“The LORD within her is righteous; he does no injustice; every morning he shows forth his justice…”
Last week in Zeph 3:1-5 we observed the ways the Lord characterizes the leaders of Jerusalem. The officials are roaring lions who have seized their own people as prey. The judges are evening wolves who operate under the cloak of night in order that they might tear down the people until there is nothing left of them. The prophets are arrogant men who speak in behalf of themselves and not YHWH. The priests casually disregard what is sacred and they mutilate the instruction of God. The people who are charged to care for those entrusted to them are the agents of their destruction, as portrayed in 3:1-2.
So when we arrive at v.5, we applaud the perfect unfailing justice of YHWH. He is just when no one is.
“None is righteous, no, not one;
no one understands;
no one seeks for God.”
Rom 3:11 (cf. Zeph 3:1-2; 1:6.)
While vv. 1-5 specifically address the city and the rulers within her, we remember that the justice of God comes in His day when He will consume the entire earth in a purifying fire (Zeph 1:2, 18, 3:8). Okay, now we may have difficulty maintaining our applause. I mean, God’s justice is clearly warranted for those who intentionally harm other people, right? Then I read:
“Behold, this was the guilt of your sister Sodom:
she and her daughters had pride,
excess of food,
and prosperous ease,
but did not aid the poor and needy.”
One Sunday, while at church, I noticed in the foyer a note posted on the wall that read something like:
” I will be homeless soon and living out of my vehicle with some pets to feed.
I remember the dilemma I felt after I read the letter. I remember that the gospel became so clear in terms of its practicality. In my mind I saw the Lord Jesus standing next to this person, silent, waiting for my response. And He remained silent as I passed on the responsibility to someone else, ah!, in prayer!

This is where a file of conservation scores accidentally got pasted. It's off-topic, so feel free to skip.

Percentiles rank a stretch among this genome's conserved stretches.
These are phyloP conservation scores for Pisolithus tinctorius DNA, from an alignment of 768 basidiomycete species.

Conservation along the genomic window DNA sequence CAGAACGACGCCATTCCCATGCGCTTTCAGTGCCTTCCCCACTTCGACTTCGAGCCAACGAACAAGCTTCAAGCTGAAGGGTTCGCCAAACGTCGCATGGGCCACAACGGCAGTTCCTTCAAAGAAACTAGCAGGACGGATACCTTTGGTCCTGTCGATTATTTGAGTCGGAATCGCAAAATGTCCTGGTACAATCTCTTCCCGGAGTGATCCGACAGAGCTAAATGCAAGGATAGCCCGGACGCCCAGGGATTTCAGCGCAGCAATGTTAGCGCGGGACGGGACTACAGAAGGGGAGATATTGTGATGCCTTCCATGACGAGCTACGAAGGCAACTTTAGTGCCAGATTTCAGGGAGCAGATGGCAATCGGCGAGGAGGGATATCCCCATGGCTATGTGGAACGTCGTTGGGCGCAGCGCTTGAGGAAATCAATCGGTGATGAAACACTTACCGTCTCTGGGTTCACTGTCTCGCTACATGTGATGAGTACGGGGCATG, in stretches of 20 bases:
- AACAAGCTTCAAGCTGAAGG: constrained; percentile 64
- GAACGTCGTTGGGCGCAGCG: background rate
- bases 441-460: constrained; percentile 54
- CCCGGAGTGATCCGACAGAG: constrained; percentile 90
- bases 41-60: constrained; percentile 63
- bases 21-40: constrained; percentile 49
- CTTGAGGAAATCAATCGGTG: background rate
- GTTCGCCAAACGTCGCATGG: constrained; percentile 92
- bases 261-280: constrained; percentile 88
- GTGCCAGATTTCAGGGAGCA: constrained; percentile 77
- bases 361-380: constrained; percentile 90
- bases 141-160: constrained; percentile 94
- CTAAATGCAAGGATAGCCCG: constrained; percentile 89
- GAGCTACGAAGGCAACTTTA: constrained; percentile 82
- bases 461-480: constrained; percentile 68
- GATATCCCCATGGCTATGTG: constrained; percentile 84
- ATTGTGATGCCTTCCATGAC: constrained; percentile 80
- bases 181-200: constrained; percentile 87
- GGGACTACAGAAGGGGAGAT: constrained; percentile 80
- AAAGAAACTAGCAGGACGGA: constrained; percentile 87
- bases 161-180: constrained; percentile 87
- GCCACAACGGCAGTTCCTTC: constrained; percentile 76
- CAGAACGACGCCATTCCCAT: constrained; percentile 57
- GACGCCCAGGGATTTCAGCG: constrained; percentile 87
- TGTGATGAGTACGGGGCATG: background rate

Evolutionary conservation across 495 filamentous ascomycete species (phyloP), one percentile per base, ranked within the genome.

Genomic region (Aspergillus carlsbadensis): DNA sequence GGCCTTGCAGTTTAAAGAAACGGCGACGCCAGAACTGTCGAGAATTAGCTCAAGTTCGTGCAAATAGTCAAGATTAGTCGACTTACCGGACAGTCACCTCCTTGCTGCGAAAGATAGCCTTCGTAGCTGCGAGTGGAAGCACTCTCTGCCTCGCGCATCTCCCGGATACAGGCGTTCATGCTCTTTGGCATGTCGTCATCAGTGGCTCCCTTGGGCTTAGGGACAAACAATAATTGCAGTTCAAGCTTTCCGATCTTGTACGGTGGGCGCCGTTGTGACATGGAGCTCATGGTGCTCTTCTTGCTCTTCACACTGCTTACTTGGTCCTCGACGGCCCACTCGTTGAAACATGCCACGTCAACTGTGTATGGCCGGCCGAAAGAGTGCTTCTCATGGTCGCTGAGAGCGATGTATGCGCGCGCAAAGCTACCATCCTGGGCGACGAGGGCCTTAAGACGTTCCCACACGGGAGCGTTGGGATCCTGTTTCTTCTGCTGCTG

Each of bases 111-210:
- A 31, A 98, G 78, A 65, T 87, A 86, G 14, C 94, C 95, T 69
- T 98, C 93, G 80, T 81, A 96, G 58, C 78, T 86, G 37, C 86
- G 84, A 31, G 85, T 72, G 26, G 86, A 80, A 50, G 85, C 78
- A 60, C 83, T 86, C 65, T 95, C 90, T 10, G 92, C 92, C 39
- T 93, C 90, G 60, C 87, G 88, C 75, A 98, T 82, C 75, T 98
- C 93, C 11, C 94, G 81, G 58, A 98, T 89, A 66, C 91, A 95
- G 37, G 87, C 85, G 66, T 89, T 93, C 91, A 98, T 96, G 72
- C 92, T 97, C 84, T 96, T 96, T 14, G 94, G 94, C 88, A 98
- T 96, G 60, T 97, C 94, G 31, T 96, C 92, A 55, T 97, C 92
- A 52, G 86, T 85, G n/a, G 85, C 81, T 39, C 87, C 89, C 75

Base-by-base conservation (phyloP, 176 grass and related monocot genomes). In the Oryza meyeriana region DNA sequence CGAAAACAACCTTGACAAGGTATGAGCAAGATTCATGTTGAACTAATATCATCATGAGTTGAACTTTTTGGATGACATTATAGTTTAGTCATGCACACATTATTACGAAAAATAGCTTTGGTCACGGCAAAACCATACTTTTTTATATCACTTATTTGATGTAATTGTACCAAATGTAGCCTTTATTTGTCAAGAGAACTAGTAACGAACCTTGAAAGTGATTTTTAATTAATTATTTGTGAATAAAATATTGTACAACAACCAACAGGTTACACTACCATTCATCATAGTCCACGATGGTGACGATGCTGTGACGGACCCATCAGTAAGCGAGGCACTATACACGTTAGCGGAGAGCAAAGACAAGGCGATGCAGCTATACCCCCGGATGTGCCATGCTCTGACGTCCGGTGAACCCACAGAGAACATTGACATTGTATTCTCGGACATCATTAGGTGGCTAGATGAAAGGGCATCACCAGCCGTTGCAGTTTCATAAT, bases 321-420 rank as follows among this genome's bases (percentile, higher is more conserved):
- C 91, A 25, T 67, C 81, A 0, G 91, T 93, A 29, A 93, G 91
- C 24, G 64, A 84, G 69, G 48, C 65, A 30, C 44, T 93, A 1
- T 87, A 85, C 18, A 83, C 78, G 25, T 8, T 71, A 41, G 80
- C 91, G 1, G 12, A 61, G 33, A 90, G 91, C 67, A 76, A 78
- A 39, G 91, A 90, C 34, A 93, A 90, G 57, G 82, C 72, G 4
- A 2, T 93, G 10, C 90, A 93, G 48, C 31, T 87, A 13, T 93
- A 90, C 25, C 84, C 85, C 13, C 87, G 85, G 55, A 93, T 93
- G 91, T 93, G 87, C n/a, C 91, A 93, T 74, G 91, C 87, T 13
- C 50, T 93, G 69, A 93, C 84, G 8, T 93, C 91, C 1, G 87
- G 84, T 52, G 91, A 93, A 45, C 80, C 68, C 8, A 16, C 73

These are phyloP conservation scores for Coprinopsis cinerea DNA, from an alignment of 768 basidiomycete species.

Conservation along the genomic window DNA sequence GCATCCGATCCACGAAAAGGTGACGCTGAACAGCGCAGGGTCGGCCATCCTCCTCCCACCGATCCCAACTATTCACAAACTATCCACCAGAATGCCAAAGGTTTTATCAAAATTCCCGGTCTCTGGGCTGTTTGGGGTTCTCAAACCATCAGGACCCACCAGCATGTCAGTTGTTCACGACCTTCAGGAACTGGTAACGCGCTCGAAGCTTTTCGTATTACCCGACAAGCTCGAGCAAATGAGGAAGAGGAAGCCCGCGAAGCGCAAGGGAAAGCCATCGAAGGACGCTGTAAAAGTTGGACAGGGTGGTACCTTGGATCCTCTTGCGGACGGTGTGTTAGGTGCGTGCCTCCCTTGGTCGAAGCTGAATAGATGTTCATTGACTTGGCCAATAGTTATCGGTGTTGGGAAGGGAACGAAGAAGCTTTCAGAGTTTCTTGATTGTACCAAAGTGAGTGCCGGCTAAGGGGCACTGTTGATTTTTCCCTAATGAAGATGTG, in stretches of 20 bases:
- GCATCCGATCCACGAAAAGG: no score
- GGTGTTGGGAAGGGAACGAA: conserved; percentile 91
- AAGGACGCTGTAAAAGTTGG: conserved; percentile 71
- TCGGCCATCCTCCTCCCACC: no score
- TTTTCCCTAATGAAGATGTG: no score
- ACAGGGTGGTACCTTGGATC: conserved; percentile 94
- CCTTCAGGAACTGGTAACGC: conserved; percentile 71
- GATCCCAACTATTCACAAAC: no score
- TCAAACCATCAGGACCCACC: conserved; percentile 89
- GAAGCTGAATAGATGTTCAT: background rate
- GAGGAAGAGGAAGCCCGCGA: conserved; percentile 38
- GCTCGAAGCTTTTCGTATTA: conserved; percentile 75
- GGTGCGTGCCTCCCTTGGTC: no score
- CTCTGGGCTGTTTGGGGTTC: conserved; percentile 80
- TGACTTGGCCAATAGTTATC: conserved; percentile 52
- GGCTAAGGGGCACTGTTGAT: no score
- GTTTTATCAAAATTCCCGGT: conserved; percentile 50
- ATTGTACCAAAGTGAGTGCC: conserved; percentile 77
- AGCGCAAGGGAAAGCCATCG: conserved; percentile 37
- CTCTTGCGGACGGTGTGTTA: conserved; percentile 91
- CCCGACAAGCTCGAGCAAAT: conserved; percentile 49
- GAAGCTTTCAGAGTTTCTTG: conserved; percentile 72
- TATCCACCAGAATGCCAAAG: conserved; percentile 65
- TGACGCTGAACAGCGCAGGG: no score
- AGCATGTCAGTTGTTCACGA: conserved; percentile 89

Please understand, I am not trying to pass off a guilt trip. Rather, I am highlighting my mendacity concerning my desire and pleasure that God be just. I see how deep my double standard runs. I see that I am a consumer of justice (and a fickle one at that) but hardly a producer of justice. I see that I am not committed to God’s justice, though I applaud it in Zephaniah. I am partially committed.
You would not want a doctor partially committed to his profession. Not the day you need surgery! You would not want a mechanic partially committed to his work. Not when your car is in need of repair! You would not want a friend partially committed to the principles of a relationship. Not when give yourself in trust to your friend. I would not want a wife partially committed to the marriage. You see, when universal issues of justice are under consideration, it is easy, in an abstract sense, to applaud or value justice, as in Zephaniah. But when it becomes personal, with real consequences and feelings, our understanding and practice of justice gets a bit unstable or partial.
Can there really be such a thing as a partial judge. Yuck! Christian or not, no human would sincerely believe or nurture such an idea; again, not when the idea has a bearing upon the individual. Could you say that you are an impartial judge? If (or since) the answer is no; if you are as much as anyone part of the problem; if you continue to play favorites; how do we really expect the world to embrace the practicality of belief in Jesus Christ? Remember as His disciples we are called to the same mind of Christ (Php 2:5) as well as practice of Christ (Mt 5:43-48)
But after all is said and done and my grave is filled, I confess my complete inability to be just. Ah!, it’s worse! I have an complete inability to desire and promote impartial justice!
What happens when the unable collides with the Able?
What does it look like when Unfailing Justice merges with partiality?
Is it not a fire? A violent destructive fire?
Take a moment today, and sit quietly beside your Lord, observe Him in all His humanity, as He sweats blood…preparing to receive your due complete justice.
“Yet it was the will of the LORD to crush him;
he has put him to grief;
when his soul makes an offering for guilt…”
Worship Jesus from an overflowing heart, in behalf of what he has done for us. And let it be evident in our lives. Let it be, impartial.